Rationale: Low tidal volume ventilation strategies for patients with respiratory failure from acute lung injury may lead to breath stacking and higher volumes than intended.
Objective: To determine frequency, risk factors, and volume of stacked breaths during low tidal volume ventilation for acute lung injury.
Design, setting, and patients: Prospective cohort study of mechanically ventilated patients with acute lung injury (enrolled from August 2006 through May 2007) treated with low tidal volume ventilation in a medical intensive care unit at an academic tertiary care hospital.
Interventions: Patients were ventilated with low tidal volumes using the Acute Respiratory Distress Syndrome Network protocol for acute lung injury. Continuous flow-time and pressure-time waveforms were recorded. The frequency, risk factors, and volume of stacked breaths were determined. Sedation depth was monitored using Richmond agitation sedation scale.
Measurements and main results: Twenty patients were enrolled and studied for a mean 3.3 +/- 1.7 days. The median (interquartile range) Richmond agitation sedation scale was -4 (-5, -3). Inter-rater agreement for identifying stacked breaths was high (kappa 0.99, 95% confidence interval 0.98-0.99). Stacked breaths occurred at a mean 2.3 +/- 3.5 per minute and resulted in median volumes of 10.1 (8.8-10.7) mL/kg predicted body weight, which was 1.62 (1.44-1.82) times the set tidal volume. Stacked breaths were significantly less common with higher set tidal volumes (relative risk 0.4 for 1 mL/kg predicted body weight increase in tidal volume, 95% confidence interval 0.23-0.90).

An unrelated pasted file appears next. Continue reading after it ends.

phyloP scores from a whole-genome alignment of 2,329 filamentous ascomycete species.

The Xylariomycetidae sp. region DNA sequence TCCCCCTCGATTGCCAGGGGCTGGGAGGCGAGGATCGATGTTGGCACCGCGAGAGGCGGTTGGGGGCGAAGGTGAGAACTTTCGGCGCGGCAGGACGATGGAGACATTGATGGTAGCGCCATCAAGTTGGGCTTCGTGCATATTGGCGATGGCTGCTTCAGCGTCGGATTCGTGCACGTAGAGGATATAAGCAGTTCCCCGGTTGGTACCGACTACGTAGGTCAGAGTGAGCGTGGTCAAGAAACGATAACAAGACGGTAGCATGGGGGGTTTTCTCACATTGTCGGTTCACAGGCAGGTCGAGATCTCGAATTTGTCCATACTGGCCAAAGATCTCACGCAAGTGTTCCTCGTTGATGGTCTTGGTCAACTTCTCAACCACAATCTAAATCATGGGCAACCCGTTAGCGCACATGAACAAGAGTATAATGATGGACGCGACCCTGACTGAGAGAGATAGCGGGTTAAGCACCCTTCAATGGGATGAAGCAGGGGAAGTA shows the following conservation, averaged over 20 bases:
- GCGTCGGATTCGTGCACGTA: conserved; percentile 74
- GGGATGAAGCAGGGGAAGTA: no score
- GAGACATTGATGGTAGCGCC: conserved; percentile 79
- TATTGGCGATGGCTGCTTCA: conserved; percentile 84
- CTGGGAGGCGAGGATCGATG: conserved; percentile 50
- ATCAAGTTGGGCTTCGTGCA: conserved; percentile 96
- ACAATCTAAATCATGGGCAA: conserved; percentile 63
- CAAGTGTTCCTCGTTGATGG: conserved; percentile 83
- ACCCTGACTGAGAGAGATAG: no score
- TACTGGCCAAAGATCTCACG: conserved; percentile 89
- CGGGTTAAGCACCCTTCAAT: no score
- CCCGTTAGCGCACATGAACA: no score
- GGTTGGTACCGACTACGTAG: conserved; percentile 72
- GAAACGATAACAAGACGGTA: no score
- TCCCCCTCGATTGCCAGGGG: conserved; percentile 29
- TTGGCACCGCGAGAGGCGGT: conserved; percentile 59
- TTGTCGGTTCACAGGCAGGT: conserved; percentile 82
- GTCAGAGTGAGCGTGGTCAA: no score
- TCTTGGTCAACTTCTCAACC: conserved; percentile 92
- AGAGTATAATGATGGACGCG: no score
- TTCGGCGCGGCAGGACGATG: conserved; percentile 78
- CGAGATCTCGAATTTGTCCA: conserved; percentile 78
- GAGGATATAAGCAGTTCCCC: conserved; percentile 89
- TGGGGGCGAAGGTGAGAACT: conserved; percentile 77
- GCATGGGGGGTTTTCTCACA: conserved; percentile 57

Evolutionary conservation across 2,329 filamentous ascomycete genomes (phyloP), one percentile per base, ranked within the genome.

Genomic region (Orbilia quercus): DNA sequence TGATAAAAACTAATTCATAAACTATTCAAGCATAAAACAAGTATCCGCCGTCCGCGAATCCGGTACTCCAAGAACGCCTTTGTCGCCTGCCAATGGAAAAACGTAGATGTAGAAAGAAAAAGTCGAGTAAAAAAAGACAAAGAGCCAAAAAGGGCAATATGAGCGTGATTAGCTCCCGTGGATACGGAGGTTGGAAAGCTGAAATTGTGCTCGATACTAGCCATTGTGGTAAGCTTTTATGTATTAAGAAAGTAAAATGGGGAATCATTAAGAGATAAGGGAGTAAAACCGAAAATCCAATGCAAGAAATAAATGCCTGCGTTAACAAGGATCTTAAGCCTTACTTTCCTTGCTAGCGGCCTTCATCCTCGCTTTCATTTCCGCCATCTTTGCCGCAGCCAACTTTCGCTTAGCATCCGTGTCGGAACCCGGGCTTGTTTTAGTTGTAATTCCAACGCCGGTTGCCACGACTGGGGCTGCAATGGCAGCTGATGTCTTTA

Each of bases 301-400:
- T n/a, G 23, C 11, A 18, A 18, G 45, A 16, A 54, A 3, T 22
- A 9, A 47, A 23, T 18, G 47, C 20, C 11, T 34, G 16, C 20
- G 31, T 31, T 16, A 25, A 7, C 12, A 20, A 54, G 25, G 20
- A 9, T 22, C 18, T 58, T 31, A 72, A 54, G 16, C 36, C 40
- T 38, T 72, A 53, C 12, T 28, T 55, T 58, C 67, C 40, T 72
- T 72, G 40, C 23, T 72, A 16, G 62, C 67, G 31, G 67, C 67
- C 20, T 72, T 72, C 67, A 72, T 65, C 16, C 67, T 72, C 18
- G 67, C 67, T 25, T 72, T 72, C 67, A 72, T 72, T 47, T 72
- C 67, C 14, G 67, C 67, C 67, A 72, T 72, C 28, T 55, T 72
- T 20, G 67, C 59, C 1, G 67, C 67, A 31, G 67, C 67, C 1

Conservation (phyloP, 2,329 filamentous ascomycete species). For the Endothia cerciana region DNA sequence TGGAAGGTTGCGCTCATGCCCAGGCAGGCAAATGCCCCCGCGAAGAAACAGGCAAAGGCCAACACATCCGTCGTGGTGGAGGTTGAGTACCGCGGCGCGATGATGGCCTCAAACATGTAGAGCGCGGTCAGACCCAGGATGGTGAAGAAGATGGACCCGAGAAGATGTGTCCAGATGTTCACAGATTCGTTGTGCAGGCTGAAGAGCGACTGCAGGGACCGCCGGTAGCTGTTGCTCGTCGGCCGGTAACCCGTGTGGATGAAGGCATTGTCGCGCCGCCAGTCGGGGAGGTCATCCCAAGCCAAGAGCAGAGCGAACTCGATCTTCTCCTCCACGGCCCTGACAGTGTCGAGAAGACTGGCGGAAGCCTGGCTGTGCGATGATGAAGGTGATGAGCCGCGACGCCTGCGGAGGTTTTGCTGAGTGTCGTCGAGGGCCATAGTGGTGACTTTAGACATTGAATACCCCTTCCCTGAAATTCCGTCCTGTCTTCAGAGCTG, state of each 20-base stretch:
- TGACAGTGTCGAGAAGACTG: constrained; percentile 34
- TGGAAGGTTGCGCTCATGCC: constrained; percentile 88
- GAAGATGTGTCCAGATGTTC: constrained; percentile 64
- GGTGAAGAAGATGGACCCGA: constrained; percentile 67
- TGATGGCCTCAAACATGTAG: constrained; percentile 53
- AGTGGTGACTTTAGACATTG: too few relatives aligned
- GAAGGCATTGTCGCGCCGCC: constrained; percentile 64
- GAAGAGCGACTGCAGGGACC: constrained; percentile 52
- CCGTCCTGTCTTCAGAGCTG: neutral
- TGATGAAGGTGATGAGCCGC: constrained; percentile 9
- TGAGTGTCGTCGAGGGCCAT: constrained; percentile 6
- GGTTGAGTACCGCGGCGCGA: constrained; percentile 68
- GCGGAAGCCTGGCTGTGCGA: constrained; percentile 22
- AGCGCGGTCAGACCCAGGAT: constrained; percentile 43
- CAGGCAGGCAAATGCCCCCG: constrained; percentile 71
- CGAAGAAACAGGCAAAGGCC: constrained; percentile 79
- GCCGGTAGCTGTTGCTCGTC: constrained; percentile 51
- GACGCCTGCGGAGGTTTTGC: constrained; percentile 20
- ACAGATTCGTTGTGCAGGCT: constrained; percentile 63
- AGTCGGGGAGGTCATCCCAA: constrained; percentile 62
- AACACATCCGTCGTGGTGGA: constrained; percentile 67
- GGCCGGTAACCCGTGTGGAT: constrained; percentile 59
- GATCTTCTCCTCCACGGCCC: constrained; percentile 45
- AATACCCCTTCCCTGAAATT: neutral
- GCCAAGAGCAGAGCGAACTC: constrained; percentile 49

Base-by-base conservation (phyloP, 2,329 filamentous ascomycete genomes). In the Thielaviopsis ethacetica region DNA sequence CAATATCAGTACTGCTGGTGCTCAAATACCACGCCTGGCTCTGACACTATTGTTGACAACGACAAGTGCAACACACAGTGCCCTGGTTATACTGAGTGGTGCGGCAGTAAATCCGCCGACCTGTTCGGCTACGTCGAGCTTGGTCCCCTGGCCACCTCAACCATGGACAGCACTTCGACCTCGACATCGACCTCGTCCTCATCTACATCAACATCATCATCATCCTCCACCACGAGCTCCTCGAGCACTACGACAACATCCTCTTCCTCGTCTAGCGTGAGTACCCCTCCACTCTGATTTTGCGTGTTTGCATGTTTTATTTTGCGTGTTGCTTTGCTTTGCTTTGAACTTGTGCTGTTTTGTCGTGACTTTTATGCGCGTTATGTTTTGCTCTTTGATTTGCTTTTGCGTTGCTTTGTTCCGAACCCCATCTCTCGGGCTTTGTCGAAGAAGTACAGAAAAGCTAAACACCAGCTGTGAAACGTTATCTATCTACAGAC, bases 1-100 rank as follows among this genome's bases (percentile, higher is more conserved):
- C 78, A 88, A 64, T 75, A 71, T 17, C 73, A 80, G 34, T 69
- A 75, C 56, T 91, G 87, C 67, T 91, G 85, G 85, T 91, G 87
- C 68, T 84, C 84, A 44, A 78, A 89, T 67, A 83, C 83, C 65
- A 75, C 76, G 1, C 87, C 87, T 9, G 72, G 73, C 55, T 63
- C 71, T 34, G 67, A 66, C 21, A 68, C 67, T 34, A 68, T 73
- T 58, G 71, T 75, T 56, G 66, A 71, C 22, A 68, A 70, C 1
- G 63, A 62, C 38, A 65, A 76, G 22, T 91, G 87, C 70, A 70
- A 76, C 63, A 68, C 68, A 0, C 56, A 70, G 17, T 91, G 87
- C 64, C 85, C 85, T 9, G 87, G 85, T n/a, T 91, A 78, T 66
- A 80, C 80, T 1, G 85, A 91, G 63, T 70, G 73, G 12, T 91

Conclusion: Stacked breaths occur frequently in low tidal volume ventilation despite deep sedation and result in volumes substantially above the set tidal volume. Set tidal volume has a strong influence on frequency of stacked breaths.